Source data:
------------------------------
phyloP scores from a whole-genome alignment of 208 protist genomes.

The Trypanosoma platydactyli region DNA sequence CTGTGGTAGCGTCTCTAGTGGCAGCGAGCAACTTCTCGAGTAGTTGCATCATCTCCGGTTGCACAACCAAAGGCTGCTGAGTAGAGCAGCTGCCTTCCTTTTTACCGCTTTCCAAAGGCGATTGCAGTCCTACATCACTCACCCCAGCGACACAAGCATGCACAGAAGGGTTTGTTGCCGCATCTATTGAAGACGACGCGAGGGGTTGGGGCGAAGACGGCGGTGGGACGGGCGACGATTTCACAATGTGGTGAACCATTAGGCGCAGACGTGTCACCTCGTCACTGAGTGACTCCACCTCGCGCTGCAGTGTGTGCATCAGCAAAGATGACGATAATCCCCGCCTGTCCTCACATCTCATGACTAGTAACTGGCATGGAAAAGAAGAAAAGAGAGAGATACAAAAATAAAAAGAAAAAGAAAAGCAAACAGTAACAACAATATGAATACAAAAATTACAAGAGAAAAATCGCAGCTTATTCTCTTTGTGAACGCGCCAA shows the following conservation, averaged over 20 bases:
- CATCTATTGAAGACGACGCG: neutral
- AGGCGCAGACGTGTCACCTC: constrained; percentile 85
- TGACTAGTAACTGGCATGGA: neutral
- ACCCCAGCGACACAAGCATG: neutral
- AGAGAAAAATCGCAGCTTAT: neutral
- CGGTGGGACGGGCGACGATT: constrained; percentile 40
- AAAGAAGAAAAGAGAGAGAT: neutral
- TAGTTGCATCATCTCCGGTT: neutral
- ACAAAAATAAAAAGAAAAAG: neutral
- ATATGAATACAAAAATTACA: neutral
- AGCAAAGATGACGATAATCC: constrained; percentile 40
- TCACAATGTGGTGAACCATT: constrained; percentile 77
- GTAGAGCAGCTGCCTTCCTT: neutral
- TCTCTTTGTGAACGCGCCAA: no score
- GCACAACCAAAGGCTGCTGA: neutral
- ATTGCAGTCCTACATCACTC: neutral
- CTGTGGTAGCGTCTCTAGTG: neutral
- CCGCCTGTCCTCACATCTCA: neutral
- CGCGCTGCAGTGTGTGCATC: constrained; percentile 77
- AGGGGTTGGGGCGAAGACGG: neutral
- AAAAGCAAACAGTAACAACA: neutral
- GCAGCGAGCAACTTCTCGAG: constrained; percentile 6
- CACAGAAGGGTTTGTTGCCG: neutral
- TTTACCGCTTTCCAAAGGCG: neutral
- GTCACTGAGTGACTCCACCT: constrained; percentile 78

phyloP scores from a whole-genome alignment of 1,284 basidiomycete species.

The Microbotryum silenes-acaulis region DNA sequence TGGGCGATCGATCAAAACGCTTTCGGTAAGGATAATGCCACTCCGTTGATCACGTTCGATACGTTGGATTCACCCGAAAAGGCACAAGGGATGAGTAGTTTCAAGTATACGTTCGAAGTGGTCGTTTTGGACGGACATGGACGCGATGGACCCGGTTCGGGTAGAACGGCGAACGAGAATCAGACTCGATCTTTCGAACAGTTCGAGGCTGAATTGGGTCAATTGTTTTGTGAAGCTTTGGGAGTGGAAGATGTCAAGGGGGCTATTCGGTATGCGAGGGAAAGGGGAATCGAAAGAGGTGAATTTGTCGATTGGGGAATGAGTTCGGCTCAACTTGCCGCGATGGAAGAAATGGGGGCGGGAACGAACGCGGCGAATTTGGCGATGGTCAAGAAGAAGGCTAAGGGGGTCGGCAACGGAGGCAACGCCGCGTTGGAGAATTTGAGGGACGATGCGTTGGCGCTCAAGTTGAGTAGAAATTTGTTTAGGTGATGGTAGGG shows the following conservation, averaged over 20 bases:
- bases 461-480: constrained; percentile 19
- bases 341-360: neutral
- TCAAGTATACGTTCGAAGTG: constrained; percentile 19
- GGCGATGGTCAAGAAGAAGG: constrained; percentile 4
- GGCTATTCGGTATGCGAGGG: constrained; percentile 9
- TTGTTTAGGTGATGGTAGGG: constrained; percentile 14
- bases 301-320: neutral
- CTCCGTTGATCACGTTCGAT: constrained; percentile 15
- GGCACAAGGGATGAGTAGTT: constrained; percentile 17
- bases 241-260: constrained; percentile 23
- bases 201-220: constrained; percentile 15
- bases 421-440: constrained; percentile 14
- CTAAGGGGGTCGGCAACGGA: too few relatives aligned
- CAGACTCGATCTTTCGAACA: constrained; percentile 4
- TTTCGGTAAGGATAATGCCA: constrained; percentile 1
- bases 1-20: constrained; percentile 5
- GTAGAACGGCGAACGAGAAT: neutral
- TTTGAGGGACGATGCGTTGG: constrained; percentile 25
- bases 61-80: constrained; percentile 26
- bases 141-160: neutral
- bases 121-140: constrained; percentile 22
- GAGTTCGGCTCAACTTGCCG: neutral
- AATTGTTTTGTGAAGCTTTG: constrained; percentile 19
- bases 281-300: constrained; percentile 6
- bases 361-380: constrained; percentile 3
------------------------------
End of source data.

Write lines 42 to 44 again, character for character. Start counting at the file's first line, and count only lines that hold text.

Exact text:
- CTAAGGGGGTCGGCAACGGA: too few relatives aligned
- CAGACTCGATCTTTCGAACA: constrained; percentile 4
- TTTCGGTAAGGATAATGCCA: constrained; percentile 1